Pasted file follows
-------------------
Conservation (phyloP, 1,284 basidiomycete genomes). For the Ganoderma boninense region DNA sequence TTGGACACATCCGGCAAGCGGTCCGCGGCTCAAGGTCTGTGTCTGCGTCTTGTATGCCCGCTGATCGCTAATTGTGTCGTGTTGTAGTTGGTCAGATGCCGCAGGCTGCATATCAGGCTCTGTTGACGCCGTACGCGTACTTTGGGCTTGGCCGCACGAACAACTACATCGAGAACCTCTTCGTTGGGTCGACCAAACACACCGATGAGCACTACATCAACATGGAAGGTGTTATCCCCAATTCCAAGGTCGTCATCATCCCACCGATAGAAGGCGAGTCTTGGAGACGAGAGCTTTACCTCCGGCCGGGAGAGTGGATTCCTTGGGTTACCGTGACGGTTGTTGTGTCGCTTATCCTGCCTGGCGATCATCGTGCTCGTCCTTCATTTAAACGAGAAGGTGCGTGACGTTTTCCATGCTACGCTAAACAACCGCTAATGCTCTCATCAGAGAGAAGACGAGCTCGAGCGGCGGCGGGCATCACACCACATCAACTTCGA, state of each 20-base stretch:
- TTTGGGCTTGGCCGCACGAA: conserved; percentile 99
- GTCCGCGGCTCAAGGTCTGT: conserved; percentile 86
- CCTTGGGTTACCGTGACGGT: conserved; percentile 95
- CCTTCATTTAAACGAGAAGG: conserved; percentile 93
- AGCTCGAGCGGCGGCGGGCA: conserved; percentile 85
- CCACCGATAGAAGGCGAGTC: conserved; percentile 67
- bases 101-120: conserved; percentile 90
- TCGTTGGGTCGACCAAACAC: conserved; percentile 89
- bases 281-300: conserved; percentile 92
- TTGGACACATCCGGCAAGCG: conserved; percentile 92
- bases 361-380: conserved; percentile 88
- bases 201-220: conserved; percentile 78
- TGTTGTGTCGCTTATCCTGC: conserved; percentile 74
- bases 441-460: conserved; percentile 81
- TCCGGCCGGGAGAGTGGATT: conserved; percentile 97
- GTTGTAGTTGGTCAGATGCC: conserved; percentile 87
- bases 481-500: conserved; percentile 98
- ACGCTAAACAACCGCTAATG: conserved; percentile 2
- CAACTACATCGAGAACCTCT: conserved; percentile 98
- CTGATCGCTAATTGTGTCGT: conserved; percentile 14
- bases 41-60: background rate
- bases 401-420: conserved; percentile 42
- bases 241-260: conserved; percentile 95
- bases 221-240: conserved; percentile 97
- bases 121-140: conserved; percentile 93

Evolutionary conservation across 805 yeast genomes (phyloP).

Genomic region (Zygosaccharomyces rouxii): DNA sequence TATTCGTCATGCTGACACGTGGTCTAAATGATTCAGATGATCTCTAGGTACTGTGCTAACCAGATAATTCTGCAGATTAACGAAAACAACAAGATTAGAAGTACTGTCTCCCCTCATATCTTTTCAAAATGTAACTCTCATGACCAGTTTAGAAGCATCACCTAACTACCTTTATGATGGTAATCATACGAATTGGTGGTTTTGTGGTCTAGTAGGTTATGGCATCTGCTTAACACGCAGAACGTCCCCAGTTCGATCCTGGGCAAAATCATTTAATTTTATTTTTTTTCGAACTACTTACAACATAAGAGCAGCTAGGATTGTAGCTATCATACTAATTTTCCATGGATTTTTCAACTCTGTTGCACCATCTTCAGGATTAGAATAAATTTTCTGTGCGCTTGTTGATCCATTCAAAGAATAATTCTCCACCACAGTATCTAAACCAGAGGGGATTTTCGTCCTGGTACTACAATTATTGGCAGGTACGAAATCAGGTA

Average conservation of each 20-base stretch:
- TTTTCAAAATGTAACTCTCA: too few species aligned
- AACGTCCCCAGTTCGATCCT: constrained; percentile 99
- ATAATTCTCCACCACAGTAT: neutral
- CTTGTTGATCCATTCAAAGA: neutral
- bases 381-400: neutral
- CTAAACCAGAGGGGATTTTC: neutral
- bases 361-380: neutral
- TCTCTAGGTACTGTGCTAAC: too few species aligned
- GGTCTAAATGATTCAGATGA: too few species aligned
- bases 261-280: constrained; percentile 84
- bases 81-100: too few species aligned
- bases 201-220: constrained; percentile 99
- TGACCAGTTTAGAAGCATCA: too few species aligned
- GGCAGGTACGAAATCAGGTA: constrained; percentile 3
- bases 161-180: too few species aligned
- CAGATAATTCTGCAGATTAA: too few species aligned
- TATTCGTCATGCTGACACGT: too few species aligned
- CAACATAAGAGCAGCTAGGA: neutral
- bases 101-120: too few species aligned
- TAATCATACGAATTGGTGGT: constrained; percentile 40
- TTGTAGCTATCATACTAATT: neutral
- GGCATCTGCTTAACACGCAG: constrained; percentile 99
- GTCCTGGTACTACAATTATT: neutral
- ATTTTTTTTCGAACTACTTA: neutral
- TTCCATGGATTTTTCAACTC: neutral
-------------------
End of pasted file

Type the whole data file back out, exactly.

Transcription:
Conservation (phyloP, 1,284 basidiomycete genomes). For the Ganoderma boninense region DNA sequence TTGGACACATCCGGCAAGCGGTCCGCGGCTCAAGGTCTGTGTCTGCGTCTTGTATGCCCGCTGATCGCTAATTGTGTCGTGTTGTAGTTGGTCAGATGCCGCAGGCTGCATATCAGGCTCTGTTGACGCCGTACGCGTACTTTGGGCTTGGCCGCACGAACAACTACATCGAGAACCTCTTCGTTGGGTCGACCAAACACACCGATGAGCACTACATCAACATGGAAGGTGTTATCCCCAATTCCAAGGTCGTCATCATCCCACCGATAGAAGGCGAGTCTTGGAGACGAGAGCTTTACCTCCGGCCGGGAGAGTGGATTCCTTGGGTTACCGTGACGGTTGTTGTGTCGCTTATCCTGCCTGGCGATCATCGTGCTCGTCCTTCATTTAAACGAGAAGGTGCGTGACGTTTTCCATGCTACGCTAAACAACCGCTAATGCTCTCATCAGAGAGAAGACGAGCTCGAGCGGCGGCGGGCATCACACCACATCAACTTCGA, state of each 20-base stretch:
- TTTGGGCTTGGCCGCACGAA: conserved; percentile 99
- GTCCGCGGCTCAAGGTCTGT: conserved; percentile 86
- CCTTGGGTTACCGTGACGGT: conserved; percentile 95
- CCTTCATTTAAACGAGAAGG: conserved; percentile 93
- AGCTCGAGCGGCGGCGGGCA: conserved; percentile 85
- CCACCGATAGAAGGCGAGTC: conserved; percentile 67
- bases 101-120: conserved; percentile 90
- TCGTTGGGTCGACCAAACAC: conserved; percentile 89
- bases 281-300: conserved; percentile 92
- TTGGACACATCCGGCAAGCG: conserved; percentile 92
- bases 361-380: conserved; percentile 88
- bases 201-220: conserved; percentile 78
- TGTTGTGTCGCTTATCCTGC: conserved; percentile 74
- bases 441-460: conserved; percentile 81
- TCCGGCCGGGAGAGTGGATT: conserved; percentile 97
- GTTGTAGTTGGTCAGATGCC: conserved; percentile 87
- bases 481-500: conserved; percentile 98
- ACGCTAAACAACCGCTAATG: conserved; percentile 2
- CAACTACATCGAGAACCTCT: conserved; percentile 98
- CTGATCGCTAATTGTGTCGT: conserved; percentile 14
- bases 41-60: background rate
- bases 401-420: conserved; percentile 42
- bases 241-260: conserved; percentile 95
- bases 221-240: conserved; percentile 97
- bases 121-140: conserved; percentile 93

Evolutionary conservation across 805 yeast genomes (phyloP).

Genomic region (Zygosaccharomyces rouxii): DNA sequence TATTCGTCATGCTGACACGTGGTCTAAATGATTCAGATGATCTCTAGGTACTGTGCTAACCAGATAATTCTGCAGATTAACGAAAACAACAAGATTAGAAGTACTGTCTCCCCTCATATCTTTTCAAAATGTAACTCTCATGACCAGTTTAGAAGCATCACCTAACTACCTTTATGATGGTAATCATACGAATTGGTGGTTTTGTGGTCTAGTAGGTTATGGCATCTGCTTAACACGCAGAACGTCCCCAGTTCGATCCTGGGCAAAATCATTTAATTTTATTTTTTTTCGAACTACTTACAACATAAGAGCAGCTAGGATTGTAGCTATCATACTAATTTTCCATGGATTTTTCAACTCTGTTGCACCATCTTCAGGATTAGAATAAATTTTCTGTGCGCTTGTTGATCCATTCAAAGAATAATTCTCCACCACAGTATCTAAACCAGAGGGGATTTTCGTCCTGGTACTACAATTATTGGCAGGTACGAAATCAGGTA

Average conservation of each 20-base stretch:
- TTTTCAAAATGTAACTCTCA: too few species aligned
- AACGTCCCCAGTTCGATCCT: constrained; percentile 99
- ATAATTCTCCACCACAGTAT: neutral
- CTTGTTGATCCATTCAAAGA: neutral
- bases 381-400: neutral
- CTAAACCAGAGGGGATTTTC: neutral
- bases 361-380: neutral
- TCTCTAGGTACTGTGCTAAC: too few species aligned
- GGTCTAAATGATTCAGATGA: too few species aligned
- bases 261-280: constrained; percentile 84
- bases 81-100: too few species aligned
- bases 201-220: constrained; percentile 99
- TGACCAGTTTAGAAGCATCA: too few species aligned
- GGCAGGTACGAAATCAGGTA: constrained; percentile 3
- bases 161-180: too few species aligned
- CAGATAATTCTGCAGATTAA: too few species aligned
- TATTCGTCATGCTGACACGT: too few species aligned
- CAACATAAGAGCAGCTAGGA: neutral
- bases 101-120: too few species aligned
- TAATCATACGAATTGGTGGT: constrained; percentile 40
- TTGTAGCTATCATACTAATT: neutral
- GGCATCTGCTTAACACGCAG: constrained; percentile 99
- GTCCTGGTACTACAATTATT: neutral
- ATTTTTTTTCGAACTACTTA: neutral
- TTCCATGGATTTTTCAACTC: neutral